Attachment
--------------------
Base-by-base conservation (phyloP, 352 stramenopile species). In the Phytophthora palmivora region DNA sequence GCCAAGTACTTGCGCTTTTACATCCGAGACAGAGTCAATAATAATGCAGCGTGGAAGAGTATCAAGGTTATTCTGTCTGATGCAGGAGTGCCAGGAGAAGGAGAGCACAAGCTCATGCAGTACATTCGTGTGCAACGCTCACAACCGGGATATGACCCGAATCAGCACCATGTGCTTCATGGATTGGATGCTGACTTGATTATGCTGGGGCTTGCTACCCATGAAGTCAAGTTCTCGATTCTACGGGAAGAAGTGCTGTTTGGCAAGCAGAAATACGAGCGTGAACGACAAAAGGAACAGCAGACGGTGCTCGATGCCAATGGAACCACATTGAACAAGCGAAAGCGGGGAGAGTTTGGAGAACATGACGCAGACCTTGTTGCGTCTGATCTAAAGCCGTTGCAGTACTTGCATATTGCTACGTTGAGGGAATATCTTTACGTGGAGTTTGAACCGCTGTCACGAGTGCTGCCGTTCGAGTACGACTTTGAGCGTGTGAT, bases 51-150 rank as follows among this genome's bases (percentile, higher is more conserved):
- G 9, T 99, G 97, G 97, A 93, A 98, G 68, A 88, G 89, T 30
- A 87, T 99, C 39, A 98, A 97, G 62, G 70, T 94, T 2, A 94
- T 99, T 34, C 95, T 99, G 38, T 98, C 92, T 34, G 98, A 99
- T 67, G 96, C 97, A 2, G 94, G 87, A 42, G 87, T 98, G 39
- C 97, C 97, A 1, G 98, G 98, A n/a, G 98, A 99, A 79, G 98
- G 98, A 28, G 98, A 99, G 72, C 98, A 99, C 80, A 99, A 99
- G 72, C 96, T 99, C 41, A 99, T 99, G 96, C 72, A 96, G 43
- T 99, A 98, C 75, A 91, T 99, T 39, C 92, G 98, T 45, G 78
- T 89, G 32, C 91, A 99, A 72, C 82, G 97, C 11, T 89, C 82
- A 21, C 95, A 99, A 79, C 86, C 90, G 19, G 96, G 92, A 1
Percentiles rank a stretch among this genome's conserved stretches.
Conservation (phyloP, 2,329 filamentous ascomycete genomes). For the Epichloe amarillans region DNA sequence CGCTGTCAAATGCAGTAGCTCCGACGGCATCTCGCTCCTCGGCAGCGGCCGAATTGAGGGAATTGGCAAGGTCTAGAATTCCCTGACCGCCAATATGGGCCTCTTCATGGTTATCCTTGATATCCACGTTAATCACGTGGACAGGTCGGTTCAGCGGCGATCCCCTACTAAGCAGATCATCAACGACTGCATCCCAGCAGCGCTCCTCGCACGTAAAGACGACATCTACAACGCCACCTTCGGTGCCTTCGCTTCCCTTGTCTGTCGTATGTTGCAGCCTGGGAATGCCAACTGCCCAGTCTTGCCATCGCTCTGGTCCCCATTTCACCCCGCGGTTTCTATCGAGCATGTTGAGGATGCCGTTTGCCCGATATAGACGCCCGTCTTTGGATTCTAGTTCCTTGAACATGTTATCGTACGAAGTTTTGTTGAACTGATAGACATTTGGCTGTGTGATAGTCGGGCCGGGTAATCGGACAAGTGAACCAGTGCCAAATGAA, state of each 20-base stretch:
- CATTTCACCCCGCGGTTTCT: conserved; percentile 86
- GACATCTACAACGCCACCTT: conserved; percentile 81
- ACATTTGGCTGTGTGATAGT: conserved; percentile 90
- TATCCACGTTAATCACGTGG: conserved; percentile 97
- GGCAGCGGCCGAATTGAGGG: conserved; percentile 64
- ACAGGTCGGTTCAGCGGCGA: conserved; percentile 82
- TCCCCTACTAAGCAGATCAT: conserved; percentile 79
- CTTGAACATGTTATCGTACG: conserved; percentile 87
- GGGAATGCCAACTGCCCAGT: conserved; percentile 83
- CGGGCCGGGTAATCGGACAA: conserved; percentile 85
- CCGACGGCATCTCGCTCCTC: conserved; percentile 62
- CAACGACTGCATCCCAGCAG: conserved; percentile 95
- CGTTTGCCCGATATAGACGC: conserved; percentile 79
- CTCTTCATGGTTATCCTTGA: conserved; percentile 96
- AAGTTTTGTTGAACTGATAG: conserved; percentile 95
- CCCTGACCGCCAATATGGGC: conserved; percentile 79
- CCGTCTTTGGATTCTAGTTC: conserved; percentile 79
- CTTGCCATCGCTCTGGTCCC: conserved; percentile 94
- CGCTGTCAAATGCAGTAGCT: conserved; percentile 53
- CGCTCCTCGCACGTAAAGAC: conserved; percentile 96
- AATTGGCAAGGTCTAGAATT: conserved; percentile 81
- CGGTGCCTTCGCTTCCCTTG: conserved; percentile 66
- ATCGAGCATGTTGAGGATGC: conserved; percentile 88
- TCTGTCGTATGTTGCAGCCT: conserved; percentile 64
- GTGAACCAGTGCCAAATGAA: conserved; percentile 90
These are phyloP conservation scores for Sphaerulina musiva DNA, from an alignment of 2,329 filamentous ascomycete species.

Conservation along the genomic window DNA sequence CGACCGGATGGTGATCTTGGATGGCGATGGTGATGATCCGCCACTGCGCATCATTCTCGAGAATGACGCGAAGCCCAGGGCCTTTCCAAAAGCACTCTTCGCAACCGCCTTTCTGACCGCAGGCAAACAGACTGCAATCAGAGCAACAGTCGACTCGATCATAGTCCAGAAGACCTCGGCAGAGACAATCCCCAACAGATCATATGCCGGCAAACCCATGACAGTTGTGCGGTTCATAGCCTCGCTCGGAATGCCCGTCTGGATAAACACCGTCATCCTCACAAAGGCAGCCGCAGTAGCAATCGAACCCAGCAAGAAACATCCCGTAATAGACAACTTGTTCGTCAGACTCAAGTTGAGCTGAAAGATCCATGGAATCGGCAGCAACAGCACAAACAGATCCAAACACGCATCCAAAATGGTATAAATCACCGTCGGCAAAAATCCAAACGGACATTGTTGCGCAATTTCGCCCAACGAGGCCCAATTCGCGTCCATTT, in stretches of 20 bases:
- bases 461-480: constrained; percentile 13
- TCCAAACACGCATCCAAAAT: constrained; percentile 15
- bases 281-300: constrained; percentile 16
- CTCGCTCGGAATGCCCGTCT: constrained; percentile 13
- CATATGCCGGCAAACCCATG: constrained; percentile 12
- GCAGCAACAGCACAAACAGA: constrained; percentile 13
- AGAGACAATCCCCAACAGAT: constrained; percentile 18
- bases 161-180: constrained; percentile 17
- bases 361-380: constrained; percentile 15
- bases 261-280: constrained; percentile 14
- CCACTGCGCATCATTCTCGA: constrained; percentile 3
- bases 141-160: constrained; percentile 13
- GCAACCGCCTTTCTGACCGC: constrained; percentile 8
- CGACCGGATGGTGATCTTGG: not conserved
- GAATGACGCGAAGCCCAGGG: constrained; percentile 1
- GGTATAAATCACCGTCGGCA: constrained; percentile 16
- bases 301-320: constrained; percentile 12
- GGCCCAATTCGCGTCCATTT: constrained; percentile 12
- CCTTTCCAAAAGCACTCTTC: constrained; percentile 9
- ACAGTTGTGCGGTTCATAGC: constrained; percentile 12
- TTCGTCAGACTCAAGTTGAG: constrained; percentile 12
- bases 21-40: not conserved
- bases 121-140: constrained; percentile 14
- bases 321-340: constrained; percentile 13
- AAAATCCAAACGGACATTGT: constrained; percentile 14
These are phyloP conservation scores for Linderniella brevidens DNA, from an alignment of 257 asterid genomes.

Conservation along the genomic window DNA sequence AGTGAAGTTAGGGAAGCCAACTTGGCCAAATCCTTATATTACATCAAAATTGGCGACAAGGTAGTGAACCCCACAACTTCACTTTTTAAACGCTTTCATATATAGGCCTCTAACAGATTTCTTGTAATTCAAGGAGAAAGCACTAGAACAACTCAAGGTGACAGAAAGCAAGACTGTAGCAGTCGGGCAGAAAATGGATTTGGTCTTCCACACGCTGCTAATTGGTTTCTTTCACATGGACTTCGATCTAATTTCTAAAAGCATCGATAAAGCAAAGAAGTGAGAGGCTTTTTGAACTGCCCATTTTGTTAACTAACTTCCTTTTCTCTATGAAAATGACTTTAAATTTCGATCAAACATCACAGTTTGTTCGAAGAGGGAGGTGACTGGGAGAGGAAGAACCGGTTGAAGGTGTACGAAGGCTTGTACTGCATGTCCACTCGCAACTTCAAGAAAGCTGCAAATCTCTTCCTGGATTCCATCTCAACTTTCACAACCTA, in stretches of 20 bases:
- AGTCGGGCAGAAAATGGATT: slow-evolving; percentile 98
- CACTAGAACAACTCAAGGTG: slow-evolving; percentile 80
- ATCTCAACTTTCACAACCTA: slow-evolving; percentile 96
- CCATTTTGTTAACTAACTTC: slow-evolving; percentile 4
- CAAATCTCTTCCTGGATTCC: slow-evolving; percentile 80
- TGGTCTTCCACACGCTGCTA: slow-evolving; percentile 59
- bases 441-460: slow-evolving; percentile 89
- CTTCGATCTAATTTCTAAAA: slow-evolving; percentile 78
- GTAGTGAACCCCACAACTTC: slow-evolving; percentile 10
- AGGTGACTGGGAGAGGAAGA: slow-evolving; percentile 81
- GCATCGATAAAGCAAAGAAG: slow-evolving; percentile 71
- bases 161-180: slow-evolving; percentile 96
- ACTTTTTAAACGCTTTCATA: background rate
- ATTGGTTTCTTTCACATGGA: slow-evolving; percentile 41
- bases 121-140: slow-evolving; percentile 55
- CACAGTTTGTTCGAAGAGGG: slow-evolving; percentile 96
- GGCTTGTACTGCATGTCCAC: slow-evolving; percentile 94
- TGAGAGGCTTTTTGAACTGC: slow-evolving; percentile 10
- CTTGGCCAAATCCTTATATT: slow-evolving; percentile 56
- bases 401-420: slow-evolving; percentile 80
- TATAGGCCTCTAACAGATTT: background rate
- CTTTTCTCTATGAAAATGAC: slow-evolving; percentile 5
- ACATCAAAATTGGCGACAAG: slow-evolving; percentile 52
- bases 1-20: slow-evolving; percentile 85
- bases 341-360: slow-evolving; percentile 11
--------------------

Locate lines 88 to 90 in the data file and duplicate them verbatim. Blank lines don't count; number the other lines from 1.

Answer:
- TATAGGCCTCTAACAGATTT: background rate
- CTTTTCTCTATGAAAATGAC: slow-evolving; percentile 5
- ACATCAAAATTGGCGACAAG: slow-evolving; percentile 52